Annabelle Comes Home Movie Review
Written by Ren Zelen
Released by Warner Bros UK
Directed by Gary Dauberman
Written by James Wan and Gary Dauberman
2019, 106 minutes, Rated 15 (UK)
Released on 12th July 2019
Vera Farmiga as Lorraine Warren
Patrick Wilson as Ed Warren
Mckenna Grace as Judy Warren
Madison Iseman as Mary Ellen
Katie Sarife as Daniela Rios
Michael Cimino as Bob Palmeri
Annabelle Comes Home, the latest addition to The Conjuring franchise, proves to be a fairly classic haunted house tale. It seems that first-time director Gary Dauberman knows his audience - he was the screenwriter for the first two Annabelle films and The Nun, but in this film we pick up directly where the opening scene of The Conjuring left off.
The Warrens, Ed (Patrick Wilson) and Lorraine (Vera Farmiga) collect the haunted doll Annabelle from the fearful owners and affirm that she is best kept under lock and key. Annabelle is one of those creepy Victorian dolls with a flouncy, frilled dress, red-ribband pigtails, a pallid, scratched face, sunken garish eyes and a wide, yet sinister, smile. (Like many creepy dolls since, she resembles the ventriloquist’s dummy in the 1978 thriller Magic, starring Anthony Hopkins).
On their car journey home the doll demonstrates her nastiness, so the Warrens decide that a blessing by a priest may not be enough to neutralise the menace. They agree that the doll is best contained in a secure case made from holy chapel glass which they have in a room in their residence.
Ed and Lorraine’s paranormal investigations have resulted in a chamber stuffed with all the occult artefacts they have gathered from their encounters with the supernatural and which they keep out of circulation. It’s an arcade of macabre items which fulfils the gothic motif of the ‘forbidden locked room that one must not enter’.
The restriction is understood and obeyed by the Warren’s beloved and intelligent 10-year-old daughter Judy, sensitively played by child actress Mckenna Grace. Judy is a surprisingly well-adjusted young girl, if somewhat morose, considering she’s being raised by devoutly religious, ghost-hunting, demonologist parents. It’s not surprising however, that when her Mom and Dad make headlines in the papers for one of their paranormal adventures, Judy is teased and ostracised in school by kids and parents alike.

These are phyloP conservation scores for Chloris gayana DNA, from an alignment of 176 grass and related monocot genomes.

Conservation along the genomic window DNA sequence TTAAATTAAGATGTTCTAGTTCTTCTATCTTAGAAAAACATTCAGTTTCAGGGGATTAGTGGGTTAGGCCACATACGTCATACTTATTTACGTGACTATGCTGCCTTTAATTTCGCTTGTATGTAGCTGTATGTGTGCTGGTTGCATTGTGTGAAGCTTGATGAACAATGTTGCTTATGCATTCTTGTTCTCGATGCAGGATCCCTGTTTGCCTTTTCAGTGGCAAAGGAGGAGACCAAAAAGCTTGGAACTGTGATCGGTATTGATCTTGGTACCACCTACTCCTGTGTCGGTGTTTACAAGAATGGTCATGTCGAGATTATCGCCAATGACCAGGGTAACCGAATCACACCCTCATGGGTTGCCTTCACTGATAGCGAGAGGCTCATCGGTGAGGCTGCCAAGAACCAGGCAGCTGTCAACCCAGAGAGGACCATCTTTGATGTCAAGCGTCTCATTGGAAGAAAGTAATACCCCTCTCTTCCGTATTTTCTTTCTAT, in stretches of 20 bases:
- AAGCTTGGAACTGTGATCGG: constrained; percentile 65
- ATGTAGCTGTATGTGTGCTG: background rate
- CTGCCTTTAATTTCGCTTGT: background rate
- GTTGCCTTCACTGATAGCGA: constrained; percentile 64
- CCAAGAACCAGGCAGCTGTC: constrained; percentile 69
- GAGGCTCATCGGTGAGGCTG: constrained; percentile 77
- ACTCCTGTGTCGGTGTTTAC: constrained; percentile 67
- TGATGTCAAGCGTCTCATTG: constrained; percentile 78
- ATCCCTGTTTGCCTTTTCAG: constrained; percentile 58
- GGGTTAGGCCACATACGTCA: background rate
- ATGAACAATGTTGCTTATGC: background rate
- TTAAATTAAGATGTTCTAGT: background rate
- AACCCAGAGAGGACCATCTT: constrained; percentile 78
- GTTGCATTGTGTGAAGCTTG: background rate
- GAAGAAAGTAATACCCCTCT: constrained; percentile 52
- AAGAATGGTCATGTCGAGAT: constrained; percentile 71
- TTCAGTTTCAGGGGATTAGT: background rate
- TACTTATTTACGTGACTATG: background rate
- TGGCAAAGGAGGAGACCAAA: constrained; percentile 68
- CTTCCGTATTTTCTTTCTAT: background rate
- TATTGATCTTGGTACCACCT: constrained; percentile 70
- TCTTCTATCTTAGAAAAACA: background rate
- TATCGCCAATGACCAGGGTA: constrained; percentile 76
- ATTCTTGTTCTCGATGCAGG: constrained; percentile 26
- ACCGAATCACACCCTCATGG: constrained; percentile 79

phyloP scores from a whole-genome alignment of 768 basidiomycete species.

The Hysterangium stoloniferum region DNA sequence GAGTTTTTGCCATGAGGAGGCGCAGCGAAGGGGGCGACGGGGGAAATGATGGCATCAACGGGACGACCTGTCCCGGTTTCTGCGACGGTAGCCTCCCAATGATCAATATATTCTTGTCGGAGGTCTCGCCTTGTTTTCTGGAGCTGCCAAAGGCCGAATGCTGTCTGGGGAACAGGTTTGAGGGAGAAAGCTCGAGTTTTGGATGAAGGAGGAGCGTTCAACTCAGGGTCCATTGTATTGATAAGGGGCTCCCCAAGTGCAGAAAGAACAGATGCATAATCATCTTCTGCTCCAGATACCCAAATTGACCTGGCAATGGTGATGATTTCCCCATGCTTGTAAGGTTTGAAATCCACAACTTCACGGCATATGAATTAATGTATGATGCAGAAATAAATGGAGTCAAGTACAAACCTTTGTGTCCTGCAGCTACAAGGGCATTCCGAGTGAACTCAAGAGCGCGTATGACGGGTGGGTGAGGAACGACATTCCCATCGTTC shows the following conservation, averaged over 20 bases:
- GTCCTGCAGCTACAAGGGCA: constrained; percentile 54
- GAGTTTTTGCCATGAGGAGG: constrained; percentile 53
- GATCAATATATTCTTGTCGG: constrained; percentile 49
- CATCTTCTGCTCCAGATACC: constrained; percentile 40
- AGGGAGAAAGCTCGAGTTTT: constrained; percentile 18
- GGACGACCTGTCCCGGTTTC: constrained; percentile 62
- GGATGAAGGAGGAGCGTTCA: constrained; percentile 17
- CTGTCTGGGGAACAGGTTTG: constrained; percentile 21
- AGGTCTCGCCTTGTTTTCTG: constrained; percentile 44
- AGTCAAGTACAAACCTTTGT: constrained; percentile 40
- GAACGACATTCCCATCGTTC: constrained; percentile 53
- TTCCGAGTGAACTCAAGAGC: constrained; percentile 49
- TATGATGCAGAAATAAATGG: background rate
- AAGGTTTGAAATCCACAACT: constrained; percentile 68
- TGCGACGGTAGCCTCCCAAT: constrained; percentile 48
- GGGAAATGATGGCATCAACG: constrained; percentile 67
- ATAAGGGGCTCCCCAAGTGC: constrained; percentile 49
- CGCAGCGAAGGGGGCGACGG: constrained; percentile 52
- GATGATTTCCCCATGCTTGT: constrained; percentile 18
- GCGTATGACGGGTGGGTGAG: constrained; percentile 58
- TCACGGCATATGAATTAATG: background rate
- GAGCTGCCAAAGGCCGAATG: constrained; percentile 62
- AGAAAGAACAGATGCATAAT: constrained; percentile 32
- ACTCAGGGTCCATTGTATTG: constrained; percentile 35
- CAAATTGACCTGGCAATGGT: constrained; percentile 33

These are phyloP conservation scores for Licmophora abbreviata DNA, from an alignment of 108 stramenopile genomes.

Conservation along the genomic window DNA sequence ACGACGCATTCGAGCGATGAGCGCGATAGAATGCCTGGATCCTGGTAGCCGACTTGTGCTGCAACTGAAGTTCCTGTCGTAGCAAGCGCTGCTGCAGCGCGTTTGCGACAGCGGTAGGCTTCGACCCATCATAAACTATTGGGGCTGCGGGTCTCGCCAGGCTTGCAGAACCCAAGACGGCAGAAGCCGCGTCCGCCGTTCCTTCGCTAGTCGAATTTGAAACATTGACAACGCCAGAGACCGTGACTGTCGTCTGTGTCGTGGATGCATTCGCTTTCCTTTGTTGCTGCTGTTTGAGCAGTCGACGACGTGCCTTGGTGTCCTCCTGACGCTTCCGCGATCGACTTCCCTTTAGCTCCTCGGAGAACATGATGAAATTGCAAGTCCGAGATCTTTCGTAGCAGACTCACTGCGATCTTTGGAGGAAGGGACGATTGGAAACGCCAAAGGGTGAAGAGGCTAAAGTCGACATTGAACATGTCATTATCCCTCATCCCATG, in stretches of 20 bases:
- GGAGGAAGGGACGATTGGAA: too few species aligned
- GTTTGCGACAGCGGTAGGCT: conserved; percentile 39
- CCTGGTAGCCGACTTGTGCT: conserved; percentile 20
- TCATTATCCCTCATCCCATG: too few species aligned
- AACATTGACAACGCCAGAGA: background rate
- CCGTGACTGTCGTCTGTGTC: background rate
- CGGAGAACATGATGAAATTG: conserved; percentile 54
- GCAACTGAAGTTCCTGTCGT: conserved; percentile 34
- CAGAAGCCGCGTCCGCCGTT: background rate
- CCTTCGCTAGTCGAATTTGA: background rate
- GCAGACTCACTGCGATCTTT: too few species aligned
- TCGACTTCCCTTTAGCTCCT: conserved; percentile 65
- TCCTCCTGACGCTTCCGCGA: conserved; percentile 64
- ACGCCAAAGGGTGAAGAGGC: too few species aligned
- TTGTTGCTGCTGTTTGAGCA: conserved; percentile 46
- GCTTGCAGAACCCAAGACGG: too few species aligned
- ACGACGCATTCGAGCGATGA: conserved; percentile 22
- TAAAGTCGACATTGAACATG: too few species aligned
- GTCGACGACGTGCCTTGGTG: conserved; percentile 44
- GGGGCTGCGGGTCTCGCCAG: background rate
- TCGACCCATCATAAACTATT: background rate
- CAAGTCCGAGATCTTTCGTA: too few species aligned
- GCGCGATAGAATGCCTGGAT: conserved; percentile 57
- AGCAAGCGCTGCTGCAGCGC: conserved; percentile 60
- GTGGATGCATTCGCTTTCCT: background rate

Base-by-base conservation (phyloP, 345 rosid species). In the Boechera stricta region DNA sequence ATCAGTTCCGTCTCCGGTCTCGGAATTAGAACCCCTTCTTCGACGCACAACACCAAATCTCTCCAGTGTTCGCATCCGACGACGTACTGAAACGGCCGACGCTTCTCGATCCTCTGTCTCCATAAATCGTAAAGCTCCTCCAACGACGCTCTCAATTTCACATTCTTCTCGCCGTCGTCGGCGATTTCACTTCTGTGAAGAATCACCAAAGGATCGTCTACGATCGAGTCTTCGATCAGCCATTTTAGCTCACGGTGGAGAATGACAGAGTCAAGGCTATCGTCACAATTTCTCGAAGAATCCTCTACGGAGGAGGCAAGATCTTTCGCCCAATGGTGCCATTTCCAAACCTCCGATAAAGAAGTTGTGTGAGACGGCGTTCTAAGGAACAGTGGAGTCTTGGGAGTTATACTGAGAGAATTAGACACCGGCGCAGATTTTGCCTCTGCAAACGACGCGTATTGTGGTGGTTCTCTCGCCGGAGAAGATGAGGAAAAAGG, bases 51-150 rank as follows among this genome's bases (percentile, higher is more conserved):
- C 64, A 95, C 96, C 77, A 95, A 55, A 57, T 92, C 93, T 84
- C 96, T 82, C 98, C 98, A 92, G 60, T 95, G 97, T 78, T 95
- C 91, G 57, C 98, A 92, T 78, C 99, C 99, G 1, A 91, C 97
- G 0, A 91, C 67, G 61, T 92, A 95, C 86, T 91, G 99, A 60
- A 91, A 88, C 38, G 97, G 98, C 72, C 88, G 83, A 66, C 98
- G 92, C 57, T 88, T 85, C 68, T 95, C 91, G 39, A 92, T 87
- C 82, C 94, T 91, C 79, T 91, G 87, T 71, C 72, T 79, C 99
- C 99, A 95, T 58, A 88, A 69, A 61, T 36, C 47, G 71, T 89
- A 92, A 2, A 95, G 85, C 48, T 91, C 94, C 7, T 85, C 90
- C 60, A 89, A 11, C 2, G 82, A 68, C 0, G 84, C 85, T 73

Fortunately, Judy does have a kind and understanding friend in her teenage babysitter Mary Ellen (Madison Iseman) who happily agrees to look after her young charge while the Warrens are away on an overnight trip.
Judy has inherited her mother’s gift of clairvoyance and is matter-of-factly mature in her views on death and the afterlife, but the advice she gives to Mary Ellen’s untrustworthy friend Daniela (Katie Sarife) who invites herself over to the house for an impromptu ‘visit’, falls on deaf ears.
It soon becomes clear that Daniela’s visit has only one real purpose – to enter and explore the forbidden room. Her curiosity is explained by her guilt over the death of her father and her determination to discover an afterlife, whatever the cost to herself or those around her. She becomes fixated on breaking into and exploring the Warren’s locked room of supernatural artefacts.
Once Daniela ransacks the office and finds the keys, she lets herself into the room and begins to poke around. Inevitably, despite there being a huge notice on the glass stating - “Positively Do Not Open!”, Daniela is lured into unlocking Annabelle’s case.
Annabelle the doll isn’t possessed - she is dangerous because she is a beacon that attracts dark and evil spirits and also a doorway through which they can pass. It transpires that the most powerfully demonic entity amongst them wants to acquire a human soul.
Not to be taken too seriously, Annabelle Comes Home resembles a frenetic ride on a funfair ghost train - silly, but entertainingly spooky. A jumpy trip through a room full of creaky floorboards, cursed artefacts, inanimate objects bursting into life and ghostly horrors just out of the corner of your eye, until they leap out at you.
Director Dauberman and cinematographer Michael Burgess utilize every blackly open doorway, foggy exterior, badly-lit corridor and dark corner of the Warren house for maximum spookiness, and when the scary stuff starts, the lively ghosts keep on coming.
It’s a fairly conventional premise but Dauberman has fun with it, injecting some wacky humour and getting playful with as many horror clichés as he can muster. He provides a line-up which includes snarling wolves, horned devils, ghostly brides, creepy toys, possessed typewriters and animated armour.
However, after a brief appearance, Wilson and Farmiga and their benevolent charm is somewhat missed and underscores the flimsiness of the story. We can barely engage with the super-perfect Mary Ellen or comprehend why she would be so friendly with the sneaky Daniela who, despite occasional efforts to make her sympathetic, is stubbornly set on inviting all kinds of danger on herself, her friend and a child, simply to satisfy her own selfish needs. She learns her lesson.
But I guess all that isn’t really the point - I suspect that Annabelle Comes Home aims primarily to provide a crazy thrill-ride. All of which may indicate that, just as we might have feared that the Conjuring Universe was approaching its own demise, it seems like there may be some madcap, spooky life left in it yet.
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